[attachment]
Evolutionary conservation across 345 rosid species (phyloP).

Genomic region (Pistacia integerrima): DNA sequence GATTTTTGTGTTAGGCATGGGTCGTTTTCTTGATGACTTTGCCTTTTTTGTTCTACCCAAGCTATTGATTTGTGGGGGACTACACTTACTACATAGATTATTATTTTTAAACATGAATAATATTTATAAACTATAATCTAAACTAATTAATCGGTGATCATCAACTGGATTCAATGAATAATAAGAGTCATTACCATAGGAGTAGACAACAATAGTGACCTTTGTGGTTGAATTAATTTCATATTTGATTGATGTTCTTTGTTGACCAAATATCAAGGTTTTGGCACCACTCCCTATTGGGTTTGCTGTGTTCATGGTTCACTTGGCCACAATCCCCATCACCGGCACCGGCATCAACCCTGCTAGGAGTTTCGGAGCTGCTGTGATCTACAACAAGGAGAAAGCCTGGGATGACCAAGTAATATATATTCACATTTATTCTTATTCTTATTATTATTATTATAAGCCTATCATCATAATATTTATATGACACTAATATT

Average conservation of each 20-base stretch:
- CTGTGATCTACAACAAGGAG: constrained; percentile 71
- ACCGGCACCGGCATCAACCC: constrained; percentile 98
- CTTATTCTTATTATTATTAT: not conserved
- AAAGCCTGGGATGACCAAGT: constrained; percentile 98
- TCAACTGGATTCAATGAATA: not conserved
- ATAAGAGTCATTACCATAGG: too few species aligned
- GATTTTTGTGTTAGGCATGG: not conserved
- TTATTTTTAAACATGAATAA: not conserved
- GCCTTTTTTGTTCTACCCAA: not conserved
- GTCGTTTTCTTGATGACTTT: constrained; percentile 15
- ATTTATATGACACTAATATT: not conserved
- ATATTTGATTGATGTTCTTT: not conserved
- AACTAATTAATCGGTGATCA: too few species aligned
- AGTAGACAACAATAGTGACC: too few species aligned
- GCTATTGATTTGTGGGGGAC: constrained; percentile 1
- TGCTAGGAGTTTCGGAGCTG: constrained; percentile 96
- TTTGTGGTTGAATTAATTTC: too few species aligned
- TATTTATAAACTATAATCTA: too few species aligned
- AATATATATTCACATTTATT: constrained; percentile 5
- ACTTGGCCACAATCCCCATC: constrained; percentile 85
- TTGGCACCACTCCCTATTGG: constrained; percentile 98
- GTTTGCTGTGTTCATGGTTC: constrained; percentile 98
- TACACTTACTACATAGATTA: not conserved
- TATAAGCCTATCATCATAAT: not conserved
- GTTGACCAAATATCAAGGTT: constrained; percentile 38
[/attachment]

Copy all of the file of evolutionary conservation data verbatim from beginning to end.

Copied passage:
Evolutionary conservation across 345 rosid species (phyloP).

Genomic region (Pistacia integerrima): DNA sequence GATTTTTGTGTTAGGCATGGGTCGTTTTCTTGATGACTTTGCCTTTTTTGTTCTACCCAAGCTATTGATTTGTGGGGGACTACACTTACTACATAGATTATTATTTTTAAACATGAATAATATTTATAAACTATAATCTAAACTAATTAATCGGTGATCATCAACTGGATTCAATGAATAATAAGAGTCATTACCATAGGAGTAGACAACAATAGTGACCTTTGTGGTTGAATTAATTTCATATTTGATTGATGTTCTTTGTTGACCAAATATCAAGGTTTTGGCACCACTCCCTATTGGGTTTGCTGTGTTCATGGTTCACTTGGCCACAATCCCCATCACCGGCACCGGCATCAACCCTGCTAGGAGTTTCGGAGCTGCTGTGATCTACAACAAGGAGAAAGCCTGGGATGACCAAGTAATATATATTCACATTTATTCTTATTCTTATTATTATTATTATAAGCCTATCATCATAATATTTATATGACACTAATATT

Average conservation of each 20-base stretch:
- CTGTGATCTACAACAAGGAG: constrained; percentile 71
- ACCGGCACCGGCATCAACCC: constrained; percentile 98
- CTTATTCTTATTATTATTAT: not conserved
- AAAGCCTGGGATGACCAAGT: constrained; percentile 98
- TCAACTGGATTCAATGAATA: not conserved
- ATAAGAGTCATTACCATAGG: too few species aligned
- GATTTTTGTGTTAGGCATGG: not conserved
- TTATTTTTAAACATGAATAA: not conserved
- GCCTTTTTTGTTCTACCCAA: not conserved
- GTCGTTTTCTTGATGACTTT: constrained; percentile 15
- ATTTATATGACACTAATATT: not conserved
- ATATTTGATTGATGTTCTTT: not conserved
- AACTAATTAATCGGTGATCA: too few species aligned
- AGTAGACAACAATAGTGACC: too few species aligned
- GCTATTGATTTGTGGGGGAC: constrained; percentile 1
- TGCTAGGAGTTTCGGAGCTG: constrained; percentile 96
- TTTGTGGTTGAATTAATTTC: too few species aligned
- TATTTATAAACTATAATCTA: too few species aligned
- AATATATATTCACATTTATT: constrained; percentile 5
- ACTTGGCCACAATCCCCATC: constrained; percentile 85
- TTGGCACCACTCCCTATTGG: constrained; percentile 98
- GTTTGCTGTGTTCATGGTTC: constrained; percentile 98
- TACACTTACTACATAGATTA: not conserved
- TATAAGCCTATCATCATAAT: not conserved
- GTTGACCAAATATCAAGGTT: constrained; percentile 38